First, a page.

Improved funding for land managers and farmers to grow more trees
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Six nature-based solutions projects will receive funding to research how nature-rich woodlands, grasslands, wetlands and urban habitats take up carbon
Six pioneering nature projects across England receive major funding award to trial the most effective ways to capture carbon and mitigate the impacts of climate change, Natural England has announced.
Operating at a landscape scale of over 500 hectares each, the six projects will restore landscapes across England – from Plymouth to Northumberland – and assess how carbon is captured and stored across different habitats such as grasslands, forests, wetlands and hedgerows.
Many of the solutions to climate change are all around us in the natural world. From trees, hedges and grasslands that absorb carbon from the air to the peat-rich soils that hold it in the ground, there are huge opportunities to catch carbon while achieving other benefits at the same time, including increasing our ability to adapt to climate change impacts. The simple fact is that when it comes to our net zero ambitions Nature is our biggest ally and more we can do to restore it the better.
Getting the scale of benefits we need requires working together collaboratively across entire landscapes. This is only going to be possible if we forge broad partnerships and this is increasingly the case as different sectors see that they are all part of the solution to the climate and Nature challenges that the world and this country are setting out to meet”.
In the face of increasing climate extremes, using nature-based solutions that restore and work with natural processes is a powerful tool that can help protect us from the devastating impact of drought, floods and wildfires.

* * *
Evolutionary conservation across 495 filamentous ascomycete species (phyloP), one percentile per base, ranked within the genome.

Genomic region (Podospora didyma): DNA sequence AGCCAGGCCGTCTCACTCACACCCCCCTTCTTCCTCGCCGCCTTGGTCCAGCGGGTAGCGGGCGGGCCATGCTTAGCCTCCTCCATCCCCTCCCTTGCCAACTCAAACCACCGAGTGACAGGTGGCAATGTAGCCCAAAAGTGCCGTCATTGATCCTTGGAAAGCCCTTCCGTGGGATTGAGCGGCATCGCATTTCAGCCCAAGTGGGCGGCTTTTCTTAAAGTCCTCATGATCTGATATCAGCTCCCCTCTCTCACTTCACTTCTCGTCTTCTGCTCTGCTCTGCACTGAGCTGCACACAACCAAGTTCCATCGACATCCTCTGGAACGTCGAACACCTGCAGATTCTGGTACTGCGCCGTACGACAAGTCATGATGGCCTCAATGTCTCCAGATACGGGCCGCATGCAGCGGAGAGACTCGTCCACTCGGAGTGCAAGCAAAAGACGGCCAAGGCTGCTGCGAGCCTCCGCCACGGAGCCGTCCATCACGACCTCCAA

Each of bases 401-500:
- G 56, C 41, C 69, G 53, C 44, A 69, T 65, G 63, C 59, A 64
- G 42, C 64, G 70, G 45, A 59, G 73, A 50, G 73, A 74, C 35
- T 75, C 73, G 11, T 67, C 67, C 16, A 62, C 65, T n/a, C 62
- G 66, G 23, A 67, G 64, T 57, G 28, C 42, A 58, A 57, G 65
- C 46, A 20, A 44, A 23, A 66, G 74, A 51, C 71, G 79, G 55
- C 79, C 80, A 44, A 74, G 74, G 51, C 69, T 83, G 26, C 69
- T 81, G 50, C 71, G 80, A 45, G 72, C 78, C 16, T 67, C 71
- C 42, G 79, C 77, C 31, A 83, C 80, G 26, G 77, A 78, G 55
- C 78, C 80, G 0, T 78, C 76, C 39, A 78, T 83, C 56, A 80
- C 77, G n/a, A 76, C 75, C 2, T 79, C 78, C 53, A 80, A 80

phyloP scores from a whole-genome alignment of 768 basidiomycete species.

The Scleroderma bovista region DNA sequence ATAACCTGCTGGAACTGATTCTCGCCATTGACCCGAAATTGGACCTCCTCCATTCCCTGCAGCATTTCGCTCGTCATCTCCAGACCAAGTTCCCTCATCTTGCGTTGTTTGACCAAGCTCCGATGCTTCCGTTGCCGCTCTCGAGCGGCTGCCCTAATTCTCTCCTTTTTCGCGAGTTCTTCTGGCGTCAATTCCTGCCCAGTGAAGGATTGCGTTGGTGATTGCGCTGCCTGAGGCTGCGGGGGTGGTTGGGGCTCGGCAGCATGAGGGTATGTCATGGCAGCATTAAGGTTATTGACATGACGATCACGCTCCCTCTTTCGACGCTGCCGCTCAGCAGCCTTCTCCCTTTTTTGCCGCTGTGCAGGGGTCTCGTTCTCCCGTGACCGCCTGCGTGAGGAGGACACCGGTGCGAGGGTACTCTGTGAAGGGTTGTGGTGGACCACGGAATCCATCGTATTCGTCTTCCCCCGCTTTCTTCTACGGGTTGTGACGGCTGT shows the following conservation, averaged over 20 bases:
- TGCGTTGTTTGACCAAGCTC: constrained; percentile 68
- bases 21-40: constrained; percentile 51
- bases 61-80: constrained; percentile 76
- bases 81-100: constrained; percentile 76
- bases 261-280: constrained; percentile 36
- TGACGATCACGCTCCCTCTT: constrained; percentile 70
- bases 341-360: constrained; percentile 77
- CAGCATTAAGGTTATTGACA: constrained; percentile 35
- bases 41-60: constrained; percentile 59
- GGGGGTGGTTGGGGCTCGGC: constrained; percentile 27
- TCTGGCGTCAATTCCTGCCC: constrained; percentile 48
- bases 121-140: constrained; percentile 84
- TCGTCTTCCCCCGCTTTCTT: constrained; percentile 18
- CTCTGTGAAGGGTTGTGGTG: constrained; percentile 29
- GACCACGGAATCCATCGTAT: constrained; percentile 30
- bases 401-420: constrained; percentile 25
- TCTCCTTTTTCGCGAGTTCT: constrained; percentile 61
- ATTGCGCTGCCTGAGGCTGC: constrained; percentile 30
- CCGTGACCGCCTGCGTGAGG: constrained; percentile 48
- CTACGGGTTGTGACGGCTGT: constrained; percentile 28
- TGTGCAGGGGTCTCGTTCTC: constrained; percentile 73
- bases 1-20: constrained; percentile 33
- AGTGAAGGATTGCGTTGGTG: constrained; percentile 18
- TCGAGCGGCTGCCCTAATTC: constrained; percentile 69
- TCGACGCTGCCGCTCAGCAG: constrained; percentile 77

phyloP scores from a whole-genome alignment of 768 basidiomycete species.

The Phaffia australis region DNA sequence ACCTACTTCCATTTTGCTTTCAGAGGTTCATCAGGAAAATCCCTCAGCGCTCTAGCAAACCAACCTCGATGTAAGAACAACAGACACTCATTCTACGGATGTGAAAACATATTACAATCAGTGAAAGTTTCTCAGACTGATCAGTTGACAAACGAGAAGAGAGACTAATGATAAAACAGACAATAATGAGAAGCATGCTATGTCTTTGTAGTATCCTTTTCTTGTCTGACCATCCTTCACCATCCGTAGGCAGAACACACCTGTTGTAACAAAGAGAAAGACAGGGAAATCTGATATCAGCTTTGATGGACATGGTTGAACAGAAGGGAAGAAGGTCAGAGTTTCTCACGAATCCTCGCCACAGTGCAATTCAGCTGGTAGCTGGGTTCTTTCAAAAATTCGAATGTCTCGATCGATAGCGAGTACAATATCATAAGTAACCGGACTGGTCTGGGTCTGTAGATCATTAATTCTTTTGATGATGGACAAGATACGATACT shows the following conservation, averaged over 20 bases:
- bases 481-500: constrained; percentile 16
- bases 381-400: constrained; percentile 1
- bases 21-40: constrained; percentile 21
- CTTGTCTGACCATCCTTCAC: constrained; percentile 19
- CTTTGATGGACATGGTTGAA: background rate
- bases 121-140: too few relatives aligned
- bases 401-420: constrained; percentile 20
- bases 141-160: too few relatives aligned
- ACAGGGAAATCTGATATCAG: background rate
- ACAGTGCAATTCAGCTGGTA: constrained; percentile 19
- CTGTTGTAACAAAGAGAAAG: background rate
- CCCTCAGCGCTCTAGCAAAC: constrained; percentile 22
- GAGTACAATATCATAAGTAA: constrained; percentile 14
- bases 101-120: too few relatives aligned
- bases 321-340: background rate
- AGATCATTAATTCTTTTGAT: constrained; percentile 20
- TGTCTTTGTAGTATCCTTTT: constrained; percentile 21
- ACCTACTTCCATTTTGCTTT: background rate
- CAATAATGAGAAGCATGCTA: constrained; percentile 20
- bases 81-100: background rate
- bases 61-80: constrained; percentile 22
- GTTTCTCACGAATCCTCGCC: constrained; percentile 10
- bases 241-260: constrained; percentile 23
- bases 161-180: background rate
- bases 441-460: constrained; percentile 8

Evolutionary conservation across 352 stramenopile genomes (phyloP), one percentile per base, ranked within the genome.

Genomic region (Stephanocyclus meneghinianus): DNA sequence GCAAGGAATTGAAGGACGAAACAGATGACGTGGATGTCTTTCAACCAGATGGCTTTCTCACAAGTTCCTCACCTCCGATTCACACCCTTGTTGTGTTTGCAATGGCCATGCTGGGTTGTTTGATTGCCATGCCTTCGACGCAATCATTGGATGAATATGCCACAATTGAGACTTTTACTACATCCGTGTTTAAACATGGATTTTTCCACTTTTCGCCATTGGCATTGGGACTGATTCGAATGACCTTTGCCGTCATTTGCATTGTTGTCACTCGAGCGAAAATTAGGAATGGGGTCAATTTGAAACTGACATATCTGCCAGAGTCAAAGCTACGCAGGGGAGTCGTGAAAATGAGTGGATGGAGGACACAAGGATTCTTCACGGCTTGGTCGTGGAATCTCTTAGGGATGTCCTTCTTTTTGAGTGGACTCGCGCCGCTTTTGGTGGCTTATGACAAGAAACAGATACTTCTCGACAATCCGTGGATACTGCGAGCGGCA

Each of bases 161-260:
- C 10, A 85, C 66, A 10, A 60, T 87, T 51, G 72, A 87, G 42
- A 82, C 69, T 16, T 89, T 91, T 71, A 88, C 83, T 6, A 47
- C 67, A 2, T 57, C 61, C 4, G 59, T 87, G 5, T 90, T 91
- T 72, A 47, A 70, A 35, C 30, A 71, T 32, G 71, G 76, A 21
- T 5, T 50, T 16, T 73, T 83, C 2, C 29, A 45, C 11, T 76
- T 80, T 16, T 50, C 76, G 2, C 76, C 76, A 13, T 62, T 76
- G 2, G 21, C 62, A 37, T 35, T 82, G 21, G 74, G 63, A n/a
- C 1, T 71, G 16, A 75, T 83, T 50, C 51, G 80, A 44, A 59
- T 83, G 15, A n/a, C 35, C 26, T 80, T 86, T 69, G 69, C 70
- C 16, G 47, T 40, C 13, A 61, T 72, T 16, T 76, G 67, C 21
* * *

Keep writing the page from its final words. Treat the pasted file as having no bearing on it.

The collective ambition to restore nature at a landscape scale, alongside the right financial incentives, will create a more resilient approach which is needed to address the urgent challenges of nature loss and climate change”.
Resilient forests, woods and trees are vital for capturing carbon in the fight against climate change and improving biodiversity to aid nature recovery.
We are working with project partners on the creation and management of woodlands across these landscapes to help treble tree planting to 7,500 hectares per year by the end of this parliament with a goal of reaching 16.5% tree cover by 2050.
Through this programme we will gain new insights into the factors that affect how trees capture carbon, over the short and long term, in a variety of different habitats and sites. This will build on the excellent work by Forest Research and other organisations on the subject”.
We at Kew are delighted to be part of this transformative landscape research investment.
We hope our innovative research at Wakehurst will provide vital and valuable data for both the government and our new partner sites, offering essential scientific evidence for the ability of biodiverse landscapes to sequester carbon above and belowground to benefit people and the economy.